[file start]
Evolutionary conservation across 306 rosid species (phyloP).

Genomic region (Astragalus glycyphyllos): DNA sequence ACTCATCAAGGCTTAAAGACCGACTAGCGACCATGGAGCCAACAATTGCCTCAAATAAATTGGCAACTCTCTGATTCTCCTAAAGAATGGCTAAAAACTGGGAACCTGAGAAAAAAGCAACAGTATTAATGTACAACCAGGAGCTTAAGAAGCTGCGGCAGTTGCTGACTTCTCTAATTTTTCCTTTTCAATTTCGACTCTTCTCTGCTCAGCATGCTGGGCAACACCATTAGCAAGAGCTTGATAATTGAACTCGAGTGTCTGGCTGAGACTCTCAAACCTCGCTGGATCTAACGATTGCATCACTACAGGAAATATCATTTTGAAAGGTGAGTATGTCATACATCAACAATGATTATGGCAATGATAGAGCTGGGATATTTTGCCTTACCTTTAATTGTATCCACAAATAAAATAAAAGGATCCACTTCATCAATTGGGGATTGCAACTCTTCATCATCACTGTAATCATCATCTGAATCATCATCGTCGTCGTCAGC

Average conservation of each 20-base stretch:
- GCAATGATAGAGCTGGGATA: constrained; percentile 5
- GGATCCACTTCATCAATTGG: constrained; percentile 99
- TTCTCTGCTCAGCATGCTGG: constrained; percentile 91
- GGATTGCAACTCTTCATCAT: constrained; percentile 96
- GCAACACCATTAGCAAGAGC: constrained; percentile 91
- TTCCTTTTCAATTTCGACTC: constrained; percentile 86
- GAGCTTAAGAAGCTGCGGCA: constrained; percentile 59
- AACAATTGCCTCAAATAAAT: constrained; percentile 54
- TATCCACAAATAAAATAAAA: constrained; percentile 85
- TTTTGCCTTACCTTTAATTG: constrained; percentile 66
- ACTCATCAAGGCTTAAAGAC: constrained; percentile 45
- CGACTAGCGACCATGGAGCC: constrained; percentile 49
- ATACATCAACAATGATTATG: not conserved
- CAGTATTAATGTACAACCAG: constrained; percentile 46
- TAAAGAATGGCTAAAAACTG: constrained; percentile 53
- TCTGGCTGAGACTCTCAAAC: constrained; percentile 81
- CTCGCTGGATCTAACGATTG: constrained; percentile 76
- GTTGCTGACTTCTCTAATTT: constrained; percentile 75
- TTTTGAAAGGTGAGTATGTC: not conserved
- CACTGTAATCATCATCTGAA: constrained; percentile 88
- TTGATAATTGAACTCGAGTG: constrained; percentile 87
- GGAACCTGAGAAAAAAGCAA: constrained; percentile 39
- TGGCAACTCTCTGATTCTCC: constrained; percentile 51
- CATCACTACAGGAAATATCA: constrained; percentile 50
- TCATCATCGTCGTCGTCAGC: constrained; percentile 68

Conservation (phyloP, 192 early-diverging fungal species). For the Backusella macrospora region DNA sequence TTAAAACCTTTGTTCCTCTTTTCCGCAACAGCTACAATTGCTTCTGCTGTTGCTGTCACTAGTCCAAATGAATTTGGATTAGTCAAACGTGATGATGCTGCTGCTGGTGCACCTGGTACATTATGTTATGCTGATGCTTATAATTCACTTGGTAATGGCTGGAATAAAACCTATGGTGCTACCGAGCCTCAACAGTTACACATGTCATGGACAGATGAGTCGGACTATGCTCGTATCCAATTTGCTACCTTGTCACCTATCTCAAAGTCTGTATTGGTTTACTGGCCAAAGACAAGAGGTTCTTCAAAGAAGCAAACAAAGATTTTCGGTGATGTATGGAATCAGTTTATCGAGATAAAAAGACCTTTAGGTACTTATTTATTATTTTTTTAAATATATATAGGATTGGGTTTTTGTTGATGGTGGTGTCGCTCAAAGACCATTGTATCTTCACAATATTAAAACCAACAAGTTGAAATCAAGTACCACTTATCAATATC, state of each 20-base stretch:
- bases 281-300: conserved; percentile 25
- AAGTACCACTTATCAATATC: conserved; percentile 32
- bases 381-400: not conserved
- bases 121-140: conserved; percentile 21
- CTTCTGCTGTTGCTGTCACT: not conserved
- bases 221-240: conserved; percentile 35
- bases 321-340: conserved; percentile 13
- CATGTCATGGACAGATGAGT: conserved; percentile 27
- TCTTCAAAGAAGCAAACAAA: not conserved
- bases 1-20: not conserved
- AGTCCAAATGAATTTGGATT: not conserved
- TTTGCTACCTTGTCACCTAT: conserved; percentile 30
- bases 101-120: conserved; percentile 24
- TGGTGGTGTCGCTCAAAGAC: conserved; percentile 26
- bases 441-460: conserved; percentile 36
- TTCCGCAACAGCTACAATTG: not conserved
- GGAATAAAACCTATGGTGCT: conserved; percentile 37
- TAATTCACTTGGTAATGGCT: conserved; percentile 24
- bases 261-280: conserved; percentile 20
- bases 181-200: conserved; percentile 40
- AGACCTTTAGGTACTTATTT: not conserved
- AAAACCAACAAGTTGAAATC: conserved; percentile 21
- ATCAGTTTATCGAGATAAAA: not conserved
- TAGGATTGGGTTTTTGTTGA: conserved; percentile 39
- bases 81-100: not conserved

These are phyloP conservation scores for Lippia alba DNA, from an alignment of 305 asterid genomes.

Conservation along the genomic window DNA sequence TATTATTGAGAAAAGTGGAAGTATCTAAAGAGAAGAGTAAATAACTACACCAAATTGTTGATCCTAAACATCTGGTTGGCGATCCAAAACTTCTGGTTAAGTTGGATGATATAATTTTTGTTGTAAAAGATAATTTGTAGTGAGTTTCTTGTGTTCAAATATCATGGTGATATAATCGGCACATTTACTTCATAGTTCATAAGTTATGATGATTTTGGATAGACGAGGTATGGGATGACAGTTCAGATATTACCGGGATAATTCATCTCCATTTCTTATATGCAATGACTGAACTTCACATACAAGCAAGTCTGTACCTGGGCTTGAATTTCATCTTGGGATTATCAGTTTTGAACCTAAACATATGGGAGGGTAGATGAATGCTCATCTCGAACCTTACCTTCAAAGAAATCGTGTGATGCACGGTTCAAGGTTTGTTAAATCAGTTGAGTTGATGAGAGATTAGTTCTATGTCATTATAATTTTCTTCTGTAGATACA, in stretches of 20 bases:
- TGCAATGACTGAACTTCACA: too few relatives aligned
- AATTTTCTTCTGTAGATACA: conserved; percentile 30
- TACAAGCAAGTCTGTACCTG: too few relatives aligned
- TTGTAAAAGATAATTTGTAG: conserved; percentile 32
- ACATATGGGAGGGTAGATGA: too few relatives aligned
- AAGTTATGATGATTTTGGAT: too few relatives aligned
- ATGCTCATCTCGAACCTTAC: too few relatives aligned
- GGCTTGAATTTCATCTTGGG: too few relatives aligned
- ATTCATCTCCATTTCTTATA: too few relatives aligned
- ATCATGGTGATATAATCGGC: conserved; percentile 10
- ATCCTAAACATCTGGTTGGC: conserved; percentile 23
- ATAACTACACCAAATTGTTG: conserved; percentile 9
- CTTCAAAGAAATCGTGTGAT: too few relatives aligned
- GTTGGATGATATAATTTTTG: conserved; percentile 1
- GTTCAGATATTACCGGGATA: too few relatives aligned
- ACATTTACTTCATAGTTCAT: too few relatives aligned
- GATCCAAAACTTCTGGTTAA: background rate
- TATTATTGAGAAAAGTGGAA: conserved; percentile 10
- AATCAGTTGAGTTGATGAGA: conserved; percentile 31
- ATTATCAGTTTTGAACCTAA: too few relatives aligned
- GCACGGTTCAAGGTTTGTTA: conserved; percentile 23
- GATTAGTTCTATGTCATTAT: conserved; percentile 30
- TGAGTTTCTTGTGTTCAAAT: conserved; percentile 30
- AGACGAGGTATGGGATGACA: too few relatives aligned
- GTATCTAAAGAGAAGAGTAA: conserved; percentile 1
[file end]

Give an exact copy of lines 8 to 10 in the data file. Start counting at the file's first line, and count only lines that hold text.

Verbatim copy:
- GCAACACCATTAGCAAGAGC: constrained; percentile 91
- TTCCTTTTCAATTTCGACTC: constrained; percentile 86
- GAGCTTAAGAAGCTGCGGCA: constrained; percentile 59